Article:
The East Indie duck ( Black East Indian or Black East Indie ) is a bantam breed, and is thought to have originated in the United States, in the 19th century.
This breed is best known for its striking appearance and size, and is also one of the oldest bantam duck breeds. Black East Indie Ducks are the second most popular bantam duck at poultry shows, (Call Ducks being the first).
East Indie ducks are shyer and quieter than other bantams, such as the Call duck. They forage well and are good broody ducks and mothers.
Like all bantams, It is an excellent flier and might require an annual wing clipping or instead, a house (pen) with a rooftop.
Most consider it a good idea to classify it, management wise, as a semi-wild fowl rather than the domestic duck of its classification.
They do not like to stay dormant for too long because they are naturally very active.
When bred, most East Indie ducks are kept in pairs or trios, – often based on the drakes’ level of energy; they are generally very domineering and strong.
The East indie breed needs access to water to keep its plumage perfect.
East Indies ducks are well known for their spectacular color. They’re beautiful black duck breeds with a clear iridescent greenish-black plumage, black bills, and black or gray legs that is similar to the Cayuga duck.
Some female individuals possess few white feathers, especially at the tail, and gain more white feathers as they grow older. As for the male any white feathers present on the body is a breed defect. There is also a blue variety of the East Indie. They will produce solid black ducklings if mated to a good male.
Both males and females are pure black with strong green coloration on the heads of the males. Male Black East Indie Ducks have a faintly fuller and more masculine head.
Most raisers keep this breed for domestic and ornamental purposes.
Most hobbyists raise the breed because they provide relaxation when they glide effortlessly through a pond or any water surface.
East Indies ducks weigh 1 – 2 pounds (0.45 – 0.9 kg). Some breed strains appear to be heavier, around 4 – 6 pounds (1.8 – 2.75 kg).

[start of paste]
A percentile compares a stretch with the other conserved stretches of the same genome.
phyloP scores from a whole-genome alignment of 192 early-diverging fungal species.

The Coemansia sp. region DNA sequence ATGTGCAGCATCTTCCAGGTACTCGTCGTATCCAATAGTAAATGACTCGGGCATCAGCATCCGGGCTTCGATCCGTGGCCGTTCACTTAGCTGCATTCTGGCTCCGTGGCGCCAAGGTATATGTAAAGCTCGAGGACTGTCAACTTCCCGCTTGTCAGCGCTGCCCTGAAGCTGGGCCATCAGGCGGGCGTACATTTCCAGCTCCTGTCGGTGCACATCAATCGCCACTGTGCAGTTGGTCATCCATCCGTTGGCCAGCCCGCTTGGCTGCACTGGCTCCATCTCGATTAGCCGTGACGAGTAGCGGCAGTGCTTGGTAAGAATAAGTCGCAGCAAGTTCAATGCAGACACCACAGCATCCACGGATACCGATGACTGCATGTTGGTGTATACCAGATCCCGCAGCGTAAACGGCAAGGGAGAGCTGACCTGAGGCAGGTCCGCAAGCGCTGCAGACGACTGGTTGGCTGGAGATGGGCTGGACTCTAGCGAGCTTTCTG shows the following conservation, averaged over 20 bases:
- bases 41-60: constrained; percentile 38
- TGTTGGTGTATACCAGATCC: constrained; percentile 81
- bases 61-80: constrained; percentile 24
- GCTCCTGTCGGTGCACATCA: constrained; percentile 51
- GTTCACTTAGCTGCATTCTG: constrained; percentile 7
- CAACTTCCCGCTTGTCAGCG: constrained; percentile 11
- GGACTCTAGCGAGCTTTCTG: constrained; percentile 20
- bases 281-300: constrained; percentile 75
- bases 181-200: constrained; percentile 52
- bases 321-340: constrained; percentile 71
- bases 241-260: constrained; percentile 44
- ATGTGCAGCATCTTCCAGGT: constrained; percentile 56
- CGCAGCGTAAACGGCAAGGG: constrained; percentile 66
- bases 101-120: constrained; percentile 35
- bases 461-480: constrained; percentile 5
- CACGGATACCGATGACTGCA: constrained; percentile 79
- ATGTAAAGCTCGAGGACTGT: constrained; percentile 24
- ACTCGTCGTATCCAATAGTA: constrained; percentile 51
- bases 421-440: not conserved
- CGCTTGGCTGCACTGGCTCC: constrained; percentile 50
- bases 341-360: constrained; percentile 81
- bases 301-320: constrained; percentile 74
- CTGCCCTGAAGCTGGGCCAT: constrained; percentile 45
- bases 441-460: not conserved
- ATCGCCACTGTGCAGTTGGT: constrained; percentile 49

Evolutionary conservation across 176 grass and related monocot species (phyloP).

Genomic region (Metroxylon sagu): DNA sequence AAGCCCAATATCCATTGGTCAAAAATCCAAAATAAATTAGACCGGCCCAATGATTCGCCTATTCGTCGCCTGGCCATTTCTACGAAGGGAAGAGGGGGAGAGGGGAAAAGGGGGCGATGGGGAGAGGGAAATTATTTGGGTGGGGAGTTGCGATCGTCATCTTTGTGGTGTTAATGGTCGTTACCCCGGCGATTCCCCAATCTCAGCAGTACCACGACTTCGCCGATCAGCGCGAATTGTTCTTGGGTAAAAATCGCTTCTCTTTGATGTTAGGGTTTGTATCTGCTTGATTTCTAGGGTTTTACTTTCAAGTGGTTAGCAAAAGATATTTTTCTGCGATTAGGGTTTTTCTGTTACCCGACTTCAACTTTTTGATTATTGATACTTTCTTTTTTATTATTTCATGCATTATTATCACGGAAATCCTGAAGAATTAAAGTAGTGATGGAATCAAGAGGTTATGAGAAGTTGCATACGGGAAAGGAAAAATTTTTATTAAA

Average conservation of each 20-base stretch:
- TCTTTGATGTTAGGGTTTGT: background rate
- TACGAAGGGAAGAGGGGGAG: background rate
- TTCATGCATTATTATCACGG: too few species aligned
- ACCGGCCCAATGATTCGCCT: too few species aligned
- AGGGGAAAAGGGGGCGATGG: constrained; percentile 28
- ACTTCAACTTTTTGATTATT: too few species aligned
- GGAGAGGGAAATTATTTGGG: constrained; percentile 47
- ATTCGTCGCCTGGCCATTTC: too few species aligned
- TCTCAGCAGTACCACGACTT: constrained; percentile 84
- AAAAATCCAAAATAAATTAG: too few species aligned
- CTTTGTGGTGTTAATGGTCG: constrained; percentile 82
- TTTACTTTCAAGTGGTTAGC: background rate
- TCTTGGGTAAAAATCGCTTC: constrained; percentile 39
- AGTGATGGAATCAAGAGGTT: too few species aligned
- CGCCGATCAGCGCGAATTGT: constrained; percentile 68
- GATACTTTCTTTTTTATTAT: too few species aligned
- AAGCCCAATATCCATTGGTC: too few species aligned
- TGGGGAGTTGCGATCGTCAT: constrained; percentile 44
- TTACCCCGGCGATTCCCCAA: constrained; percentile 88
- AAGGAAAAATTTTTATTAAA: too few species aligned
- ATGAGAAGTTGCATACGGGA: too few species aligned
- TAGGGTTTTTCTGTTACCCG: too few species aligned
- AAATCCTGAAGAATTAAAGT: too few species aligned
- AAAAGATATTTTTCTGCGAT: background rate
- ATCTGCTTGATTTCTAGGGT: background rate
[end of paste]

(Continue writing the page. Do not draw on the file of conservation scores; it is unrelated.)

Males can weigh about 5-7 lbs while the females can weigh about 4-5 lbs.
Black East Indies produce dark grey, even black coloured eggs. These will eventually fade to a light grey colour, will be uniform dull white and even blue towards the end of an egg laying cycle.
Their egg production is generally low, but can vary between strains. Some can lay only one or two clutches a year ( i.e 10-25 eggs ), while others can lay up to 40 – 100 eggs in a year.
East Indie ducks will not sit and brood their eggs if they have been touched by humans.
The APA recognized this breed in its first standard in 1874. Despite their name and their tropical appearance, there is no evidence that these birds originated in the East Indies. The Black East Indie Duck was created and developed in the beginning of the nineteenth century in the U.S. Then, the breed made its way over to England. In England it was improved during the later part of the 1800’s. The Black East Indie Duck breed was finally perfected in the later half of the twentieth century in the U.S. One might be tempted to assume that these ducks were descended from the wild American Black Duck or Cayuga Duck.
Evidence suggests that the original Black East Indie Ducks descended from a Mallard mutation.
The Black East Indian entered the British standards in 1865. In America this duck entered the American Standard of Perfection in 1874 and goes by a different name: The East Indies is often called the Black East Indies in America.
It has at various times been known by other names, some of them – such as “Brazilian”, “Buenos Airean”, “Labrador” – suggesting a geographical origin. There is, however, no documented connection to the East Indies, to South America, or to Labrador. It is thought that the breed developed from its original form in the United Kingdom in the second half of the nineteenth century, and was then further refined in the United States in the latter part of the twentieth century. A hypothesis that the black color of the plumage derives from the native American species Anas rubripes appears to be unsubstantiated.
|Breed Name||East Indies|
|Other Names||Black East Indies duck
Black East Indian duck
Canard du Labrador
Canard Smaragd (French)
Pato del Labrador (Spanish)
Smeraldo Labrador (Italian)
|Breed Purpose||Exhibition, Ornamental|
|Personality and Behavior||Friendly, Excellent Fliers|
|Weight||Drake: About 0.7 to 0.9 kg
Duck: About 0.45 to 0.7 kg
|Climate Tolerance||All Climate|
|Egg Weight||About 55 grams|
|Egg Color||Black or Grey, Sometimes blue|
|Country of Origin||United States|